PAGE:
In theory, all these financial documents have been audited and given the official seal of approval. I have asked two very competent and unbiased accounts to review the accounting documents. Both responded identically saying, “I have no idea what this is, but it isn’t any accounting that I am familiar with. Nothing makes any sense here.”

With that statement in mind I offer you one last accounting document. Once again let’s review. There was slightly over one million dollars collected from a special .02 tax. We don’t know who spent it or on what, but there was one million dollars. Then we borrowed $9,600,000. This is now easy math; there was a total of, not more than, $10,600,000. Can anyone possibly explain how the number $21,627,060.24 has anything to do with the jail?

Maybe Larry Leake can:

Looking at the limited information that is available it is reasonable to conclude that the “Criminal Justice Advisor Committee” really consisted of: Attorney Leake , (then) Sheriff Ledford and Hall Moore. Due to the absence of any minutes, and the non specific accounting documents, the question of where the million dollars was spent by the Criminal Justice Advisory Committee remains a disturbing mystery.

Ledford and Moore offered the position of Project Manager to their good friend Charles Tolley who then dictated the terms and conditions of his services. No one objected to Mr. Tolley not having any construction based experience or the required insurance policies. Mr. Tolley in turn worked to insure that his good friends at H&M Constructors were given the contract to build the new jail.momoney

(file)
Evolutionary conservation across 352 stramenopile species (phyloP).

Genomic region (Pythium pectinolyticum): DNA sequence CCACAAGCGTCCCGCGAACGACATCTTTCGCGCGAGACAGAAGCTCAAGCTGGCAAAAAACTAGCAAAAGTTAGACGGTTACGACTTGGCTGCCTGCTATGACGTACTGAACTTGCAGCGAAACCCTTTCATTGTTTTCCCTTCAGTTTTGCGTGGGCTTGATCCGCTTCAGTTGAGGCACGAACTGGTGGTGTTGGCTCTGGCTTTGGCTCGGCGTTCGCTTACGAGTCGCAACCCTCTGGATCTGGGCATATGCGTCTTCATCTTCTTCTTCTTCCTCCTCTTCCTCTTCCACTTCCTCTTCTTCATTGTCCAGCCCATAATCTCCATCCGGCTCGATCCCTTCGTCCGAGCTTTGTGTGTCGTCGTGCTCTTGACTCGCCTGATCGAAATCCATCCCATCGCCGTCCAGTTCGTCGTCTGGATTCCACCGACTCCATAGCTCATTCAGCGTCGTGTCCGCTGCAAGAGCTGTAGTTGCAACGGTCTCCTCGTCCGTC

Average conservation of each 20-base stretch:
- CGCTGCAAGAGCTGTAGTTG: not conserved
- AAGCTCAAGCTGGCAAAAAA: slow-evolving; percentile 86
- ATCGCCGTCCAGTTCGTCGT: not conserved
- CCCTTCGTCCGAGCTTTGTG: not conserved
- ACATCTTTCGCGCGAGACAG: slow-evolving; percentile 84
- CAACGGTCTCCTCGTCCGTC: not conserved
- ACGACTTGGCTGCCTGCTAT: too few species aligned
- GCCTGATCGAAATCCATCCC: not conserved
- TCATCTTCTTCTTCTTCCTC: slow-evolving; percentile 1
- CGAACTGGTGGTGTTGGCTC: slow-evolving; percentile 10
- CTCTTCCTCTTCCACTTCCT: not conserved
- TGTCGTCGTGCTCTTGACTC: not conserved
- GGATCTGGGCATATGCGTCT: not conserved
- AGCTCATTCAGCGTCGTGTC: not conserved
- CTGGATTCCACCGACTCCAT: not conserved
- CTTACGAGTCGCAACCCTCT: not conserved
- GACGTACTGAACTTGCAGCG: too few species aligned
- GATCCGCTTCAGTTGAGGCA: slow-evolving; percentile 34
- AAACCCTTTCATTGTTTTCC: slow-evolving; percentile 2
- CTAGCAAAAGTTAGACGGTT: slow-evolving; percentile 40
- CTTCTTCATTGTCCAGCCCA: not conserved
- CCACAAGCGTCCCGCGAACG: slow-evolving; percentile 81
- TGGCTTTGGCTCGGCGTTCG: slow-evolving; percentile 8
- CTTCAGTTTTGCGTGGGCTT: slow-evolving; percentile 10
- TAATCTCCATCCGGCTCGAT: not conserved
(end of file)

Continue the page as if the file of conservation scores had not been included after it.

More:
Based on extraordinarily incorrect guesstimate by the architects, Cope Associates, John Ledford reduced the number of beds in the jail by 50%. Even after the original bids were opened, the idea of constructing the facility with the original 128 beds was never again addressed. That Cope Associates was paid $877,000 on the basis of a building costing $13 million dollars and not $517,000 that was based on the actual $7,388,000 was in conflict with of the terms of the contract should be a concern. A difference of $360,000.

Paying an architect more than what the contract specifies without any sort of formal vote or documentation.  What could go wrong here? :

Clearly, there was an attempt to alter the contract with H&M, which was solely in the possession of Mr. Leake. The construction ran over the contracted deadline by 190 days and the county should have received payment for that delay. Rather than receive a payment, the county overpaid H&M by over $700,000 and no-one in authority knows anything about it.

[…]

For the record, Leake was ousted as county attorney in December 2012. 

1 thought on “Mo’ Monkey Business? : The Madison County Jail

  1. Thanks, Mr. Clifton, for helping to shine some light on this issue.

    Madison County citizens WANT to believe their County isn’t a stinking, gangrenous, oozing sore of corruption, but they need some evidence.

    “The most dangerous man to any government is the man who is able to think things out . . . without regard to the prevailing superstitions and taboos. Almost inevitably, he comes to the conclusion that the government he lives under is dishonest, insane, intolerable.” (H. L. Mencken)